What will the 116th Congress mean for budget and tax policy? TPC’s Howard Gleckman considers the question and posits, “With Democrats picking up a net of at least 26 House seats and a new majority, they are likely to focus on a handful of top priorities that drove their voters to the polls in record numbers—topped by health care and immigration. And oversight of the Trump Administration. Lots of oversight.”
Is President Trump amenable to raising some taxes? Maybe. At least he was yesterday. In response to a question at Wednesday’s press conference about how he’d pay for his promised 10 percent tax cut on middle-income households, the president said this: “If Democrats come up with an idea for tax cuts, which I am a big believer in tax cuts, I would absolutely pursue something even if it means some adjustments to make it possible.” Note that he was talking about new tax cuts… not about how to pay to extend the tax cuts in the Tax Cuts and Jobs Act.
And about his tax returns… Democratic Leader Nancy Pelosi says getting the president’s personal tax returns is one of the “first things we’d do.” In yesterday’s press conference, Trump gave a new reason for not releasing them: People “wouldn’t understand them.” Trump also said if Democrats used their oversight power to investigate the White House, he’d take a “war-like posture” in response.
Some TCJA alums say goodbye to Congress. Senate Finance Committee Chairman Orrin Hatch retired. Republican Dean Heller of Nevada and Democrat Claire McCaskill were defeated for reelection. Democrat Bill Nelson is in a dead heat and awaiting a recount. And House Ways & Means Committee Republicans Mike Bishop of Michigan, Carlos Curbelo of Florida, Peter Roskam of Illinois, and Erik Paulsen of Minnesota all lost their seats.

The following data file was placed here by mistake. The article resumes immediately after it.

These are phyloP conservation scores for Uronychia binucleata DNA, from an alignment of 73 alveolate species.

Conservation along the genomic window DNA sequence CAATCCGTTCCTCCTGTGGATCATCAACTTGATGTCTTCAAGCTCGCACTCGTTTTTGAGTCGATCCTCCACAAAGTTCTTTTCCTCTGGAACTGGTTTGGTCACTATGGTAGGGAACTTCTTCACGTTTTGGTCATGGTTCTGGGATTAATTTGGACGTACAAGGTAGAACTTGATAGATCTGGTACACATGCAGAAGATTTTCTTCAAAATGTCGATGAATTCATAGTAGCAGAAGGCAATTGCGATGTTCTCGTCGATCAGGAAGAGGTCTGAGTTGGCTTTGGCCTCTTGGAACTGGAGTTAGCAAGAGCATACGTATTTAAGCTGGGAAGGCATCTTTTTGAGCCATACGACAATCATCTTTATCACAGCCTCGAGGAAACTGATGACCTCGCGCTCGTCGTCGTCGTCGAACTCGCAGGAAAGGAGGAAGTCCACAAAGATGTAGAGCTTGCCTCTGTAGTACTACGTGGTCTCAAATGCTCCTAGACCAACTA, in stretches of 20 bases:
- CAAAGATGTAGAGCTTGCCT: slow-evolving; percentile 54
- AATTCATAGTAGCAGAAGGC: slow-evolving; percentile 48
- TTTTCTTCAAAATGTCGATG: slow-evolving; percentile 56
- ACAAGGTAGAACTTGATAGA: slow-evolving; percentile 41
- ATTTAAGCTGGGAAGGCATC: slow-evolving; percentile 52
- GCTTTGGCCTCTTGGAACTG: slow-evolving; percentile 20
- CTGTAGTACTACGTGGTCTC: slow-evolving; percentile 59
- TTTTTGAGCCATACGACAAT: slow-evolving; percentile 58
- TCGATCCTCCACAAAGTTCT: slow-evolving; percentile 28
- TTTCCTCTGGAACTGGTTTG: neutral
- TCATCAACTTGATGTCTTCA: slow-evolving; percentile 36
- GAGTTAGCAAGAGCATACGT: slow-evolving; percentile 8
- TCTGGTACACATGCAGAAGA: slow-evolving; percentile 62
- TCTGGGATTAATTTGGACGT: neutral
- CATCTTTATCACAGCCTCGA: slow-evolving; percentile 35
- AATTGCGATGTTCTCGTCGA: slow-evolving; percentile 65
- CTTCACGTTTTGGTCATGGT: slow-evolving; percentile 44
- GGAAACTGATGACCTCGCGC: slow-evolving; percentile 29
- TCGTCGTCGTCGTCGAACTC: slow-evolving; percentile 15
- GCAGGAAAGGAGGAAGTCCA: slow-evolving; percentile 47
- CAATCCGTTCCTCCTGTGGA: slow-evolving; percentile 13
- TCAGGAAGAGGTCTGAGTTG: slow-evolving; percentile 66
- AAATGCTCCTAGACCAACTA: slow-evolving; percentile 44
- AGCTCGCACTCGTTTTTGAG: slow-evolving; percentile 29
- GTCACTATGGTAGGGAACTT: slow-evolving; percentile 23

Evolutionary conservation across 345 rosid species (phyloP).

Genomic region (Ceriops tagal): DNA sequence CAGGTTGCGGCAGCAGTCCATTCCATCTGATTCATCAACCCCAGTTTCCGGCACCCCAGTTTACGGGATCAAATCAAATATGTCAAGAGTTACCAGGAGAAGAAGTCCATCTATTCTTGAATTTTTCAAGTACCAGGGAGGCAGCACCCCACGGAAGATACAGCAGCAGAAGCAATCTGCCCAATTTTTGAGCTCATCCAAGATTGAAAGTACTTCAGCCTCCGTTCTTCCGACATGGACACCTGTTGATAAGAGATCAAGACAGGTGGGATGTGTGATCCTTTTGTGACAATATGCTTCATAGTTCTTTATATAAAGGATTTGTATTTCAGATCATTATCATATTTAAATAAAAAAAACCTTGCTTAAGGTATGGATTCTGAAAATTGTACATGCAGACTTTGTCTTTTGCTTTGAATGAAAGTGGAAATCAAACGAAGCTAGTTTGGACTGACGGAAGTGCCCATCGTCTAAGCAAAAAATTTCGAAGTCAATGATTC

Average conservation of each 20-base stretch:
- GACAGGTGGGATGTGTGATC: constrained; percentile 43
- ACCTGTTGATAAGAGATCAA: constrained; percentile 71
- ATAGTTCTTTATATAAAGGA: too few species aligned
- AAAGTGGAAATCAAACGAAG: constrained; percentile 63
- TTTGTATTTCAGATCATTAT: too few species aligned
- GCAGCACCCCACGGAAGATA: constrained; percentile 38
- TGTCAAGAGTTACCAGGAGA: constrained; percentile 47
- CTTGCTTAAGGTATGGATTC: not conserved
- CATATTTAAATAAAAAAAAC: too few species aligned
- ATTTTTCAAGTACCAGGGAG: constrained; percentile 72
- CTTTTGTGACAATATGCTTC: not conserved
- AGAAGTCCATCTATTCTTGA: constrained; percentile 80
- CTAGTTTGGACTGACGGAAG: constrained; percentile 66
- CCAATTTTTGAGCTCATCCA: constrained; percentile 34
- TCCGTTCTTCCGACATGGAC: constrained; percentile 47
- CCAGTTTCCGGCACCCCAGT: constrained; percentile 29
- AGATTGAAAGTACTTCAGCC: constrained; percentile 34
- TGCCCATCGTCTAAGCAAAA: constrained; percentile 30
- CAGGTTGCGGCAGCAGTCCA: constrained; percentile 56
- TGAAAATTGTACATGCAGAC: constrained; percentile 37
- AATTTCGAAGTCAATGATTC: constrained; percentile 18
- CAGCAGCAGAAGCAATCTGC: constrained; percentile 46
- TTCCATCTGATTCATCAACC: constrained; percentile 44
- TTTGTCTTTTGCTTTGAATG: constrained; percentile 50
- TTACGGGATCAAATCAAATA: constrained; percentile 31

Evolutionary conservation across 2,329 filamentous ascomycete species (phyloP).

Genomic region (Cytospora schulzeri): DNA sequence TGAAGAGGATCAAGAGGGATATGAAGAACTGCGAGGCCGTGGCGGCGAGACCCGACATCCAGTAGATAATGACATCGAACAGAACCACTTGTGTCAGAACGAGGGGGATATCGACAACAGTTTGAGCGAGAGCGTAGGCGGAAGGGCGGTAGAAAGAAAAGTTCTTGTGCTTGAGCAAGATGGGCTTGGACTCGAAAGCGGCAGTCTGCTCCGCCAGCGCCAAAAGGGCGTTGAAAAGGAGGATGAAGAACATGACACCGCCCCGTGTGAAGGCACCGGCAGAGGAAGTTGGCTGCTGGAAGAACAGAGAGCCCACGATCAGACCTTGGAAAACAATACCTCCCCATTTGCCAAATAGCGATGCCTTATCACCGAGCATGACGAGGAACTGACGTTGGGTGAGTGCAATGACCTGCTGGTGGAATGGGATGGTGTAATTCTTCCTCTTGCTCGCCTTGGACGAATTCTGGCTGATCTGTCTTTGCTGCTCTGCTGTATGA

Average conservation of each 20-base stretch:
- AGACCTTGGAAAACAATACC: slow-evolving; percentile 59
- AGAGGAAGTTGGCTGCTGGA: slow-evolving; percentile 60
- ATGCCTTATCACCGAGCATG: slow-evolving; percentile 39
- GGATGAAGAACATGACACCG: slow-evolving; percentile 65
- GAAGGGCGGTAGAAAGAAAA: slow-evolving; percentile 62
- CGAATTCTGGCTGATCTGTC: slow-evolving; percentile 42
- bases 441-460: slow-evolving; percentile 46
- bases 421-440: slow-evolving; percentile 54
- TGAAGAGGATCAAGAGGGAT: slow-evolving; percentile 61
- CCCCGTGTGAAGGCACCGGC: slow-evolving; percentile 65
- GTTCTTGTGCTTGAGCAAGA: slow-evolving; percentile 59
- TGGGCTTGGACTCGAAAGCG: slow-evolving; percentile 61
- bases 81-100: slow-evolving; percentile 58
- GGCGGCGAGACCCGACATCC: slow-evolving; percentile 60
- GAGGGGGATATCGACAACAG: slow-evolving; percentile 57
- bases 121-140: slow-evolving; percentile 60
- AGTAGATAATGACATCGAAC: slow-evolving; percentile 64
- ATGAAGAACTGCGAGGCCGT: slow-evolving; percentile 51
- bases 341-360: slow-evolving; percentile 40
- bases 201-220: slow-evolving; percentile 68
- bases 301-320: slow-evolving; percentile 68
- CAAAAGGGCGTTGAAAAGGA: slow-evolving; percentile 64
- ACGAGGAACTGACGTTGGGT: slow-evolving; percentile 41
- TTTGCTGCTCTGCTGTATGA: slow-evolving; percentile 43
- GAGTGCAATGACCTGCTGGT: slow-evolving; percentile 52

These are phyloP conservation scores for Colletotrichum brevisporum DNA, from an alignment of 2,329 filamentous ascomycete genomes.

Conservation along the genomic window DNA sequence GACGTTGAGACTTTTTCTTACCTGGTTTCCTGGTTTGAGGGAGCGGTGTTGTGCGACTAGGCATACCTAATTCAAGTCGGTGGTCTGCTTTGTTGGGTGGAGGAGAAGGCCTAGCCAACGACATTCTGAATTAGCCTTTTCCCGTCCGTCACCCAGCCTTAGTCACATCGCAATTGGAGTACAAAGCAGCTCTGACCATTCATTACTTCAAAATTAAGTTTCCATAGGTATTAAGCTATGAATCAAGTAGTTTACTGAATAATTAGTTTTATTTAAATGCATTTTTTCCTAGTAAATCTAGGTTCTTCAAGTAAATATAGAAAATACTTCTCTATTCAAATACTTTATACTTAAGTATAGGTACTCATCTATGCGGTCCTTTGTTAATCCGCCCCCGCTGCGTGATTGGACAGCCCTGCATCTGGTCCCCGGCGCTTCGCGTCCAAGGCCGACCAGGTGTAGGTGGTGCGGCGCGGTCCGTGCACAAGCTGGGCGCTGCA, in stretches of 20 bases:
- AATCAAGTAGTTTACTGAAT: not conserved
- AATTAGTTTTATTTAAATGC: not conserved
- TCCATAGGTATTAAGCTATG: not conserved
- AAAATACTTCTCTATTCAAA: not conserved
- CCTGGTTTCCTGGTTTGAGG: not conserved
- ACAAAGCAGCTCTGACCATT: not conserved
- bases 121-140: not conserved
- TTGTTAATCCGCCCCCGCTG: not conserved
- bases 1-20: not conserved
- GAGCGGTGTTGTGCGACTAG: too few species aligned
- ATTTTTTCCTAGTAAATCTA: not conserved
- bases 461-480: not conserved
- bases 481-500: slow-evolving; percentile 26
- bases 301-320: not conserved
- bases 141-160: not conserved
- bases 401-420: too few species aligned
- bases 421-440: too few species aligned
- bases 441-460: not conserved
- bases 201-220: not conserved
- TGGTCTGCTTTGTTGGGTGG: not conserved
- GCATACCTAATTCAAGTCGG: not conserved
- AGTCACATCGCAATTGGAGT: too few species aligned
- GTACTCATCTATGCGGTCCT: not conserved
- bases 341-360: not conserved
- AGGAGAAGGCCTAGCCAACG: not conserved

San Francisco’s tech giants will pay a tax to fund homeless services. Proposition C, approved on Tuesday, will increase the gross receipts tax that large companies pay by an average 0.5 percent. Targeting companies over $50 million in annual revenue, the city expects the tax to generate up to $300 million in new annual revenue.
Oregon voters reject a ban on a grocery tax. The measure, advanced by “Yes! Keep Our Groceries Tax Free” and the Parents Education Association and backed by the soda industry, was preemptive—Oregon has no statewide sales tax and had no plan to tax groceries. Voters were nonplused by the threat of taxation of sugary drinks, so Oregon retains a future revenue option.
So how about a tax on meat? Scientists at the University of Oxford recommend that governments consider a tax on red meat (beef, lamb, pork) in order to reduce consumption. Their research shows that in the United Kingdom such a tax could save lives and over £700m in UK healthcare costs. The study suggests a 14 percent tax on red meat and a 79 percent tax on processed meat.
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- © Urban Institute, Brookings Institution, and individual authors, 2016.